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Community disillusioned as Federal Parliament launches Housing Inquiry

Federal Parliament has launched an Inquiry into housing. Photo: Daniel Lo Surdo.

By DANIEL LO SURDO

Federal Parliament launched a new Inquiry to housing affordability and supply in Australia this month.

The Inquiry was announced by the House of Representatives Standing Committee on Tax and Revenue Chair and Member for Mackellar Jason Falinski after data from the Reserve Bank of Australia, the Treasury and the Australian Bureau of Statistics showed home ownership to be falling for the past 30 years.

Serving the people 

Mr Falinski pointed to the uncompromising ratio of housing prices to household incomes as a key issue plaguing home ownership in Australia.

“Australia’s unusually high level of inelasticity in housing is the major driver of this ratio,” Mr Falinski said. “This has resulted in our country having the fourth-fastest house price growth out of the world’s advanced economies over the past 20 years.”

Submissions from interested individuals and parties are open until 13 September, with many organisations, including National Shelter, having already signalled their intent to file a submission to Federal Parliament.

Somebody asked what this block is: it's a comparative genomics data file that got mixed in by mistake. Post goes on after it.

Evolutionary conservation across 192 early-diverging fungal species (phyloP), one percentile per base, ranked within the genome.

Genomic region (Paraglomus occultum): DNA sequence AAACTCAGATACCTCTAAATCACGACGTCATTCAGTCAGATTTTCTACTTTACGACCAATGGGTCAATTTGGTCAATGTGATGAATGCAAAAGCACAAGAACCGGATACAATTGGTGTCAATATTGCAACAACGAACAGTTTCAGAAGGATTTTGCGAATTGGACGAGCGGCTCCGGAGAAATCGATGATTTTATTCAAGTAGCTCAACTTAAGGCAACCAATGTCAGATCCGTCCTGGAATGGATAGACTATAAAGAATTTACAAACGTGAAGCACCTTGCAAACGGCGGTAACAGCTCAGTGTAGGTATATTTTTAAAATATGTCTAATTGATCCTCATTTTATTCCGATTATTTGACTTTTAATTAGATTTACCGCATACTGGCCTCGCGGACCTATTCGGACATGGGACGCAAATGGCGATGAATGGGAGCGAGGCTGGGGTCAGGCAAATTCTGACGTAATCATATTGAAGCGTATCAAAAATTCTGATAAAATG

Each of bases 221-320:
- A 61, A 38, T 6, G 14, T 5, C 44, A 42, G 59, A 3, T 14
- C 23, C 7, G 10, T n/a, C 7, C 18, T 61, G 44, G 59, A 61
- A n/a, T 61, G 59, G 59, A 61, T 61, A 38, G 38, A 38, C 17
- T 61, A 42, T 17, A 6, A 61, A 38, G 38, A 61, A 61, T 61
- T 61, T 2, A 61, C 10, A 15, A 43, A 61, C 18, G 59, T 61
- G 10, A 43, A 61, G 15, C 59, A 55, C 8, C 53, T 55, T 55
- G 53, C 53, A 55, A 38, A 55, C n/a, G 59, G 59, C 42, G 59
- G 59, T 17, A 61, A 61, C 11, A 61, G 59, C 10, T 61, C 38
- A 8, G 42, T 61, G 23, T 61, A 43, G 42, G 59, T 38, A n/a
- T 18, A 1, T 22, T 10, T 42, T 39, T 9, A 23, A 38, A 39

Shelter NSW CEO John Engeler holds little optimism for the Inquiry.

“We can always hope that [it] will produce recommendations to create a more equitable and inclusive housing market. But if we’re honest we’re not expecting anything substantial to come from the review,” Mr Engeler told City Hub.

“The housing market has moved a long way from what many would say is its inherent and essential purpose – to provide secure, functional and affordable shelter to all people at various stages of their life.”

“It is now distorted by a variety of financial and taxation incentives; driven by quite predictable … commercial and speculative investment motivations.”

Mr Engeler understands that the Federal Inquiry must address the inequities present in the private housing sector.

“The private housing market in this country consistently fails to provide secure, functional and affordable shelter, especially for the lowest forty per cent of income earners,” Mr Engeler said.

“Unless and until the fundamentals of the housing system are changed – moving away from its overhyped, supercharged state back to its original purpose, we say that Governments need to step in to build or acquire housing for people who need it.”

Shelter NSW recently made a submission to the State Government about its planning law reform, after the non-profit previously signalled their support for an Affordable Rental Housing non-market alternative model to capitalise on the value created from development and planning system decisions and to provide public good.

The Inquiry will investigate the impact of tax and regulatory regimes on price, affordability and supply of housing in Australia today as well as in the future. Public hearings for the Inquiry will be held and organised by the Standing Committee on Tax and Revenue.

 

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